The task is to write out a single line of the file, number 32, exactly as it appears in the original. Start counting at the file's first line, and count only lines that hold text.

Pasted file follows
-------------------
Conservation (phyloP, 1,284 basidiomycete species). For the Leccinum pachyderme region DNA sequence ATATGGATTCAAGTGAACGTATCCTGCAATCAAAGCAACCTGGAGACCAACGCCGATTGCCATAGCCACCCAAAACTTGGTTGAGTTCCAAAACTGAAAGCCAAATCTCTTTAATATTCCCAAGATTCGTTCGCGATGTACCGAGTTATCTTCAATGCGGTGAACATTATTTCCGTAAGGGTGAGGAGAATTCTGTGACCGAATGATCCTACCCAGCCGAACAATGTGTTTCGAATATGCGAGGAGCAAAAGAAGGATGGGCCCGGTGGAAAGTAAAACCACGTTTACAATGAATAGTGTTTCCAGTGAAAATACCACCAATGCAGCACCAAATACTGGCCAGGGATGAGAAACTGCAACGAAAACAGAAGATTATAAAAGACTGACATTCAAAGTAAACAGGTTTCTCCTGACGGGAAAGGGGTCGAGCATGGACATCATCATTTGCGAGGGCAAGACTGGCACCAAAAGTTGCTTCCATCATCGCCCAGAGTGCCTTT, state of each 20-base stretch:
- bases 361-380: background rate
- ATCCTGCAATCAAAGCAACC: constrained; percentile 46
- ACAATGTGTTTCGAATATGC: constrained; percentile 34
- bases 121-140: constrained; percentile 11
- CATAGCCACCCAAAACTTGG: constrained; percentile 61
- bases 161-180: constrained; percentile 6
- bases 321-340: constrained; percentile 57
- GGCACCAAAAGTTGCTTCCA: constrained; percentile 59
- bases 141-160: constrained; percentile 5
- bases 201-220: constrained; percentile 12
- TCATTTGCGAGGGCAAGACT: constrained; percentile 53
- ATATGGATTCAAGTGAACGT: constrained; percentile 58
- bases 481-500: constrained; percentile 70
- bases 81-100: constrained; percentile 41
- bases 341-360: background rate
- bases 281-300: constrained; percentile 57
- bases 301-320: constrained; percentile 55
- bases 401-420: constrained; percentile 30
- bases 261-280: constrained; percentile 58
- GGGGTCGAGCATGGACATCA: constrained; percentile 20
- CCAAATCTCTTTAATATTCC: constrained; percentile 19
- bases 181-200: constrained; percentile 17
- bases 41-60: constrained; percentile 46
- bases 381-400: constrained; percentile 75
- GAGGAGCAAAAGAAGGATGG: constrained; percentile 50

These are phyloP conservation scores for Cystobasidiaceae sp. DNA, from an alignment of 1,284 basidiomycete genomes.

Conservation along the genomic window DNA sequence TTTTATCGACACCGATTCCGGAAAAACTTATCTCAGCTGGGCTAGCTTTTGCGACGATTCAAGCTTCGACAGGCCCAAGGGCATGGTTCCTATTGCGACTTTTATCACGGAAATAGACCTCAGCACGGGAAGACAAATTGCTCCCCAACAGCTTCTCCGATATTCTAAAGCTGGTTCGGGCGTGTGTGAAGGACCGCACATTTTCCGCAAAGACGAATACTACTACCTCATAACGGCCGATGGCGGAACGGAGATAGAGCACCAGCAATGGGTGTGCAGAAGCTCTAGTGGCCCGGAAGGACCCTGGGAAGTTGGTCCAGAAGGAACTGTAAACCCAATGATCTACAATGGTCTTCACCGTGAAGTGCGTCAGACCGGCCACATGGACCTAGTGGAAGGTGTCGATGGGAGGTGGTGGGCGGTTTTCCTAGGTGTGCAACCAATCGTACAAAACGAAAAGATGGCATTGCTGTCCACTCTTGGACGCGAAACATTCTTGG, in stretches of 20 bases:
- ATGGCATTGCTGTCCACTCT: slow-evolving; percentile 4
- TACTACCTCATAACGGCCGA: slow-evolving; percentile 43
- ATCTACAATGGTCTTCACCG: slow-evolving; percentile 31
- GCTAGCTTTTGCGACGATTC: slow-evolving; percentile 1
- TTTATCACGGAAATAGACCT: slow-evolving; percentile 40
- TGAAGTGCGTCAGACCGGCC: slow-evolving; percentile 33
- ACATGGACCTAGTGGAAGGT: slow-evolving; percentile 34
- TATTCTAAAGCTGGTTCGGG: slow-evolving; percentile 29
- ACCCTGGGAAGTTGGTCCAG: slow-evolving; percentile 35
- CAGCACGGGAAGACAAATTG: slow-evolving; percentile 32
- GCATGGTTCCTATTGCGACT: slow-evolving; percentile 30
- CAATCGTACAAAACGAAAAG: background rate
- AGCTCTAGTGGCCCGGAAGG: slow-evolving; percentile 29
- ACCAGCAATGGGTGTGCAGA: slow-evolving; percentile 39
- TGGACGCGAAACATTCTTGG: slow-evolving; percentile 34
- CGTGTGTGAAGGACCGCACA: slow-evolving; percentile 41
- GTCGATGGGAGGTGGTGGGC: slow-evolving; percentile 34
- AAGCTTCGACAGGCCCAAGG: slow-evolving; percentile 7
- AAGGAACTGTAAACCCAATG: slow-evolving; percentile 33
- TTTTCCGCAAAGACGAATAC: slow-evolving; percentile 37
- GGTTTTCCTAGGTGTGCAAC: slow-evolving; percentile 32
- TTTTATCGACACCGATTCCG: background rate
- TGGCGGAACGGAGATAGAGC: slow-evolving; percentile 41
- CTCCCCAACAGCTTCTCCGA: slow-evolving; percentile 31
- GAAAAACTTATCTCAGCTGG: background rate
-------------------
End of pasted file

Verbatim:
- GCTAGCTTTTGCGACGATTC: slow-evolving; percentile 1